Singapore's done it, and so has Orange County, USA. Even astronauts do it. Drink recycled wastewater, that is. So will it become a reality in India?
An article in India Today three years ago was titled ‘Beware Delhi! 70 percent of water in the capital unfit to drink’.Only last year a spike in industrial pollutants in the Yamuna forced the Delhi Jal Board to cut production at two of its water treatment plants by half. This means that Delhi's tap water, at times, is diluted wastewater. Do we need more proof of this than the urban local body itself accepting that the drinking water supply at our homes is contaminated with sewage water? Then why is it that most people find the idea of drinking fully recycled wastewater repulsive, especially when recycled from sinks and toilets, even though it is nearly as pure as distilled water? Is it not a part of the solution, not just for drinking, but for agriculture and industrial sectors too?
Prof. Asit Biswas, founder of the Third World Centre for Water Management in Mexico, told India Water Portal in an interview that in Singapore, over 50 lakh residents have accepted it as a solution. Dependent on Malaysia for up to 50 percent of its water, Singapore decided that it was better to be self-reliant. With these NEWater—where used water is purified—treatment plants, it has not only managed that but also become a hub for advanced water research. A similar effort is also being done on an extensive scale in Orange County Water District in the US.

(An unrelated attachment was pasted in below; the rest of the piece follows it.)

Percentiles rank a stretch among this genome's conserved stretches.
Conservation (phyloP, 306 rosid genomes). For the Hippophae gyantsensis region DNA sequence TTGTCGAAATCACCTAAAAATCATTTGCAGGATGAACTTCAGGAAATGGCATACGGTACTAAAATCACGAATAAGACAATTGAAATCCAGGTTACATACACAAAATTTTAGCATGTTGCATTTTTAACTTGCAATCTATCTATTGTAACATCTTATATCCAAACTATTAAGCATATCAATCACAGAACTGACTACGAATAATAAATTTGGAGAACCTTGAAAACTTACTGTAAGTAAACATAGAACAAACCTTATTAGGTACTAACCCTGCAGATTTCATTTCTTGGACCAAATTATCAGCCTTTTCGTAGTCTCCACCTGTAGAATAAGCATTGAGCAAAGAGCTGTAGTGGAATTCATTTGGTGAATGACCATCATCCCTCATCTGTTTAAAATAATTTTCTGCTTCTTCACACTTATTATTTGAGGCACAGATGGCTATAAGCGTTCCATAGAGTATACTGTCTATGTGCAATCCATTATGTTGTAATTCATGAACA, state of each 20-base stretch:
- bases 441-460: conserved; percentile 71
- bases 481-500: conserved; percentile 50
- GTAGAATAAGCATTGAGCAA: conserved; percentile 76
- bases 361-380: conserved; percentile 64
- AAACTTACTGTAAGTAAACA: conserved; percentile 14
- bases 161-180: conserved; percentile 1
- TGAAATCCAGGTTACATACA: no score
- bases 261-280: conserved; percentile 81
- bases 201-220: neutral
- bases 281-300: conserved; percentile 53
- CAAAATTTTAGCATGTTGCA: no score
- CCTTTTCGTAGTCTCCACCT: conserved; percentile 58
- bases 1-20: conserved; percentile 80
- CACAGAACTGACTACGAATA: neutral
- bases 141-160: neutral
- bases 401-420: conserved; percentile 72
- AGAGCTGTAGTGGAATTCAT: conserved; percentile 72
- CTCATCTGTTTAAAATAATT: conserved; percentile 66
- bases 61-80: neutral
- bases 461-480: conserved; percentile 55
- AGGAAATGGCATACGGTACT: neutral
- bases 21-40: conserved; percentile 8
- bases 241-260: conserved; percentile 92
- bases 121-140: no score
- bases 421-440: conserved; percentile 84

“Astronauts do it aboard the space station,” says Rahul Jha of Absolute Water, the water wing of Chemical Systems Technologies. The company develops technologies, which render wastewater pure enough to drink. A leader in membrane technology, they set up a pilot centre ‘Sujala Dhara’ at the Keshopur Sewage Treatment Plant in July 2015 in collaboration with the Delhi Jal Board and a non-governmental organisation called Social Awareness, Newer Alternatives (SANA). The plant, set up at a cost of Rs 55 lakh, can produce over 4,000 litres of clean water every hour.
It costs Rs 3.5 crore to set up a plant with a capacity of one million litres a day while a conventional sewage treatment plant would cost about Rs 4.5-5 crore. Further, the operational expenses are 66 percent of that of a conventional plant. It is also possible to run this solar-powered plant all day long using battery backup. Delhi Jal Board monitors the quality of the plant’s water, and agencies like the Central Pollution Control Board have given it a green signal.
The plant receives water from the Keshopur drain, and the water from the sewage pit goes through a bio filter that has layers of organic and inorganic material, such as earthworms, plants, cotton extract, bacteria, sand and pebbles. The water then goes through a feed tank into the sand filter and finally through a nano-filter membrane, measuring 0.001 micron. The reject water from this plant amounts to just 15 percent of the raw water and is rich in nutrients like potassium and nitrogen, which can be used as a liquid fertilizer.